Microsoft is holding an event in New York City on Monday, September 23rd, where the company will introduce the next generation of its Surface tablets.

The event comes about a month before Windows 8.1 hits the street, and almost a year after the launch of the company’s first tablets, the Surface RT and Surface Pro.

Microsoft Surface

While Microsoft is saving details until the 23rd, the leak and rumor mill has been in over-drive, and if everything we’ve heard so far holds up, then it looks like we can expect to see a new Windows RT tablet called the Surface 2, and a new Windows 8.1 tablet called the Surface Pro 2.

Windows RT is a light-weight version Windows designed to run on devices with ARM-based processors. That means it tends to run on tablets that are thin and light, offer long battery life, and fanless designs. Unfortunately it also means that you can’t run most desktop-style Windows apps. Aside from Microsoft Office, tablets running Windows RT tend to be stuck with Metro-style apps.

The Surface 2 is expected to have an NVIDIA Tegra 4 quad-core processor, a 1920 x 1080 pixel display, and offer up to 8 hours of battery life. It should be about the same size and shape as the original Surface RT but it will ship with Windows RT 8.1.

The Surface 2 Pro is expected to feature an Intel Core i5 Haswell processor, offer up to 7 hours of battery life, and more RAM than its predecessor.

It’s also possible that Microsoft could introduce a Surface Pro Mini, featuring a smaller display. Windows 8.1 has been designed with better support for devices featuring screens that are less than 10 inches across. New Surface accessories including a Power Cover that charges the tablet and extends your battery life while you type could also be on the way.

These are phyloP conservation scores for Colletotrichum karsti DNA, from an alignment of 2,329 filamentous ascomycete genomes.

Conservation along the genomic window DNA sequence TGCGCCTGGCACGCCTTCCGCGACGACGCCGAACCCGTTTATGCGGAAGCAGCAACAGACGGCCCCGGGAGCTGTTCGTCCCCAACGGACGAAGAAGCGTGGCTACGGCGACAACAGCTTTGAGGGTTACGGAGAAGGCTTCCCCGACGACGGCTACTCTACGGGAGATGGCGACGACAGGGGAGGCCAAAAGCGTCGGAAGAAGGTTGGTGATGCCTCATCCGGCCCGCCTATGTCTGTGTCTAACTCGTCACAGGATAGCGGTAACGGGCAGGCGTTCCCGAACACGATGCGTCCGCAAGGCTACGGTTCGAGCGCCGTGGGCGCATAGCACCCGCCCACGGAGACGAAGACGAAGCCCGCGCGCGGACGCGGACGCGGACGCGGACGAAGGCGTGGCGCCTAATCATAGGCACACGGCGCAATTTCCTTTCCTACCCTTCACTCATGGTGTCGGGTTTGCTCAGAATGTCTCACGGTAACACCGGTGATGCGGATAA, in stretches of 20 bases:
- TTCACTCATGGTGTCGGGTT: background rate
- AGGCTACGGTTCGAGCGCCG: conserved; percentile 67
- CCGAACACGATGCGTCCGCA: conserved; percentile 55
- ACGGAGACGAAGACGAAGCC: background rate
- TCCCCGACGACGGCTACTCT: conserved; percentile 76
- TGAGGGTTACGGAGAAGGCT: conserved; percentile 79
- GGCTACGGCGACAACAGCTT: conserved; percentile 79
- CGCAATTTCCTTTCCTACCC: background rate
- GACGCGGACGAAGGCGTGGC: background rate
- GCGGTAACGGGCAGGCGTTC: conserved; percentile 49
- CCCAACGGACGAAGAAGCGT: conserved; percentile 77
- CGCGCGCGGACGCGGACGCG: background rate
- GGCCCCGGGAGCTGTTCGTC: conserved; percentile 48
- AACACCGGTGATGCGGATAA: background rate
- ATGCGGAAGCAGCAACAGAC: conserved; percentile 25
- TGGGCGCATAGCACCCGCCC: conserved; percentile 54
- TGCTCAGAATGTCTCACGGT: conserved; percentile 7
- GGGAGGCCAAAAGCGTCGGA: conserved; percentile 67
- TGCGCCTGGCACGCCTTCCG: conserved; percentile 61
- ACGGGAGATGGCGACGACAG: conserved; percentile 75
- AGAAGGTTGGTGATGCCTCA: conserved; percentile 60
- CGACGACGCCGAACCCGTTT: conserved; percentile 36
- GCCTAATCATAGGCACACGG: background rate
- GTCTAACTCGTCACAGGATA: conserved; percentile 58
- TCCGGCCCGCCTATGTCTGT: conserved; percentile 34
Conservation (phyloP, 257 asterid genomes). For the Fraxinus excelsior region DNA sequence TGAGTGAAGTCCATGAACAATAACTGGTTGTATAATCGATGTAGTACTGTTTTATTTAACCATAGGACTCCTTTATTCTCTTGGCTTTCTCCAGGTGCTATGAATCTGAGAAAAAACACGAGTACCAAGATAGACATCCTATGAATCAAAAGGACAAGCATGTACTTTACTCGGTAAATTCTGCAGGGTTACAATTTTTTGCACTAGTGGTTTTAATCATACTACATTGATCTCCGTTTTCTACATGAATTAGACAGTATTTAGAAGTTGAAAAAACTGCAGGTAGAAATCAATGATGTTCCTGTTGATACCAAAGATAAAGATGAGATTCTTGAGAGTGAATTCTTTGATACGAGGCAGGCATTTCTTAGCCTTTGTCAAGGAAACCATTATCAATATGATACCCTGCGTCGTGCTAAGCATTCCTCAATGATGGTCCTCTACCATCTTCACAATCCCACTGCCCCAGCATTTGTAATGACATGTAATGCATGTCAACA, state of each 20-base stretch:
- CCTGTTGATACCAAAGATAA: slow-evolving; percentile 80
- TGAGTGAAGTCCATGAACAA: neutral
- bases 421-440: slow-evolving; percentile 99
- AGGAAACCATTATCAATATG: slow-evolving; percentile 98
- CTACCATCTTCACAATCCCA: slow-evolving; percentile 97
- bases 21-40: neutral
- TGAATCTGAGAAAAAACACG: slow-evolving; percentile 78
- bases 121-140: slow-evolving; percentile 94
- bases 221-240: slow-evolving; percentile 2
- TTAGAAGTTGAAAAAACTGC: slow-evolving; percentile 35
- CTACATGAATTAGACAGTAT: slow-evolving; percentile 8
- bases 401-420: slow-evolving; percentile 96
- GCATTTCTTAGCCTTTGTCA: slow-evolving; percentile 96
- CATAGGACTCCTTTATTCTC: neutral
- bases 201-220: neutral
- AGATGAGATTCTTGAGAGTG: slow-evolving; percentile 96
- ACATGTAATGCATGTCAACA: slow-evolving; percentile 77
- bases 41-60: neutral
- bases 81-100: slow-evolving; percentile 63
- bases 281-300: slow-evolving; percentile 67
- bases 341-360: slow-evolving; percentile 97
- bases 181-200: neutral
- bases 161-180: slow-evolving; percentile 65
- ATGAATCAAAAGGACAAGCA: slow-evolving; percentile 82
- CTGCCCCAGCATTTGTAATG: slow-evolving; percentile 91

via ZDNet

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10 replies on “Microsoft to unveil next-gen Surface tablets coming September 23rd”

  1. And it’ll cost $700+. What’s the definition of insanity? To keep doing the same thing over and over expecting a different result?

    1. $700+ is over $100 less than how it started and 4th gen Core processor means better battery life, along with throwing in more things like MS Office, which originally they only provided with RT for free.

      Along with improvements from the 8.1 OS update… So it’s not exactly the same…

      Besides, it’s providing more than you would get for the same price for a mobile tablet like the iPad, which has no WACOM digitizer, no USB port, no microSD, no real SSD, a processor that barely rivals an old Intel ATOM, no dual antenna WiFi, and no desktop OS functionality!

      So expectations should be countered by the fact you can’t expect too much for low cost and providing more than others means it’ll cost more!

  2. I hope that the Surface Pro 2 is much cheaper, or at least the original gets a price cut. The Surface RT should also start cheaper. Ideally, the 32 GB Surface RT 2 could come in at $399, and have the 64 GB at $449 or $499; and the Surface Pro 2 would start at $699 for 64 GB (and possibly a Touch or Type Cover).